Lynd, Robert Wilson (1879–1949), journalist and essayist, was born 20 April 1879 in Belfast, second of seven children of the Rev. R. J. Lynd, presbyterian minister, and Sarah Lynd (née Rentoul). He was educated at the RBAI and at QUB, where he studied classics, receiving his BA in 1899. As an undergraduate he had been influenced by republican socialism, and he became a contributor to The Republic, founded in 1906 and edited by Bulmer Hobson (qv); he was also influenced by the writing of Arthur Griffith (qv), was an acquaintance of Roger Casement (qv), and was later to campaign for his reprieve. The Gaelic League was instrumental in the fermentation of his nationalist views, associating him with such figures as Francis J. Bigger (qv) and other Ulster protestant nationalists. After serving briefly on the staff of the Northern Whig, Lynd moved in 1901 to Manchester, where he worked for three months for the Daily Dispatch, and left (he said) because his style was ‘too flowery’ for a daily paper. He then moved to London, where he shared a studio with the artist Paul Henry (qv).
His first London job was on the staff of the weekly Today, for which he wrote essays, book and drama reviews, gossip, and short stories, supplementing his income by penning book reviews for Black and White. In 1908 he joined the staff of the Daily News, first as assistant editor to R. A. Scott James; he was to remain there until near the end of his life, serving as literary editor from 1912. He also contributed to John O'London's Weekly. Lynd's work was centred on essays and descriptive articles on sporting and other events. He retained a close interest in Ireland and Irish nationalism, advocating unstinting support of Irish culture, and he conducted a Gaelic League class in London where Aodh de Blácam (qv) was one of his pupils. He responded to the executions after the Easter rising of 1916 with If the Germans conquered England (1917), an ironic pamphlet containing a cloaked endorsement of Irish resistance to imperialism. As well as writing for the Irish Self-Determination League of Great Britain, and denouncing Black and Tan atrocities during the war of independence, he published Home life in Ireland (1919) and Ireland a nation (1920), wrote the introduction for Labour in Irish history (1917) by James Connolly (qv), and was author of the literary section of the Saorstat Éireann: Irish Free State official handbook (1932), edited by Hobson. In the 1920s he was the original choice of editor to take over the Irish Statesman, but was unwilling to leave London, and George Russell (qv) was chosen instead.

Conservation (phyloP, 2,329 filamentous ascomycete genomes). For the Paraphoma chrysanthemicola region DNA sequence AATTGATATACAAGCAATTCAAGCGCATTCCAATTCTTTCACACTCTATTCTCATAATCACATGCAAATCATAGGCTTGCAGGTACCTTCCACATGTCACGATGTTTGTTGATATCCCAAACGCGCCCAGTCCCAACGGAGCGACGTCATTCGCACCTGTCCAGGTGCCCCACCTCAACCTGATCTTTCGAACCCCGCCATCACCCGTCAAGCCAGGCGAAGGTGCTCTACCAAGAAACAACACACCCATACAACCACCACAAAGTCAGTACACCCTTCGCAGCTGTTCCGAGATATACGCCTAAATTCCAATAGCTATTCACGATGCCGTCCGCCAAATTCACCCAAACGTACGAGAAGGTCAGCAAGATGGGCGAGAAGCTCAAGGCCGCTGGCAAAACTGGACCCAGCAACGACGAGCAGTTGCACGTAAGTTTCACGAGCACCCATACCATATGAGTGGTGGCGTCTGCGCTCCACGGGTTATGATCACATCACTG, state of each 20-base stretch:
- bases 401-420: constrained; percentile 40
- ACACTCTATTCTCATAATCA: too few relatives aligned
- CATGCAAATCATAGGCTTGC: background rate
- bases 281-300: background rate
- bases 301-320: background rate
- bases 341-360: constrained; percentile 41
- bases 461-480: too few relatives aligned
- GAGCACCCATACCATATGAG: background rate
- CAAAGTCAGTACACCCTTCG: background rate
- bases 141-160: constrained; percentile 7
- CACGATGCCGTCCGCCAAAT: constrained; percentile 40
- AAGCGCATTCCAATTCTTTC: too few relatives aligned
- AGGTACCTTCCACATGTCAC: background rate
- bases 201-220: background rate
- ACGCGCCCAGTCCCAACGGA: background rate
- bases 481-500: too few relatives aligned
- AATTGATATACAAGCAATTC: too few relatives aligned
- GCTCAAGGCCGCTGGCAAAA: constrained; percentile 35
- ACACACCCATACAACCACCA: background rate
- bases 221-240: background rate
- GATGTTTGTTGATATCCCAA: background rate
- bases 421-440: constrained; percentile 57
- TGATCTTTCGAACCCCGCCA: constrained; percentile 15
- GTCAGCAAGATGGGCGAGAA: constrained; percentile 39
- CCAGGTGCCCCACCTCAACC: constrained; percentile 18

Lynd admitted that he was ‘something of a savage in having a fondness for propaganda in verse’, though he did not want to see literary nationalism as the ‘special property and affliction’ of the weaker nations, and criticised artistic egotism and aloofness from the passions of ordinary people. Much of his best work appeared (1913–45) in the New Statesman, where he contributed whimsical and engaging essays signed ‘Y. Y.’, many of which were published in book form. He was an exceptionally prolific writer; his other publications included The passion of labour (1920), The pleasure of ignorance (1921), The sporting life (1922), The money box (1925), The orange tree (1926), and Searchlights and nightingales (1939). He admired Johnson and Boswell, and his Dr Johnson and company (1927) was a hugely successful study of eighteenth-century literary society. Daniel Corkery (qv) (1878–1964) dismissed him as ‘a Belfast sentimentalist’; while Lynd may have lacked Chesterton's wit and individuality, he wrote with great charm, sincerity, common sense, and graciousness about an extraordinary variety of topics. He was at his best as a light essayist concerning everyday affairs, maintaining an incessant interest in the lives of people of all kinds. An unashamed romanticist, he took greatest interest in creating characters that could convince the reader of their reality, and writing in which the characters could be brought to life with a single described movement or utterance. He was awarded an honorary doctorate from QUB in 1946. He married (1909) Sylvia Dryhurst, poet, novelist, and leading member of the Book Society Committee; they had two daughters. They were a convivial couple with a wide range of friends and their home in Hampstead became a resort of poets, novelists, and publishers. Lynd died there 6 October 1949.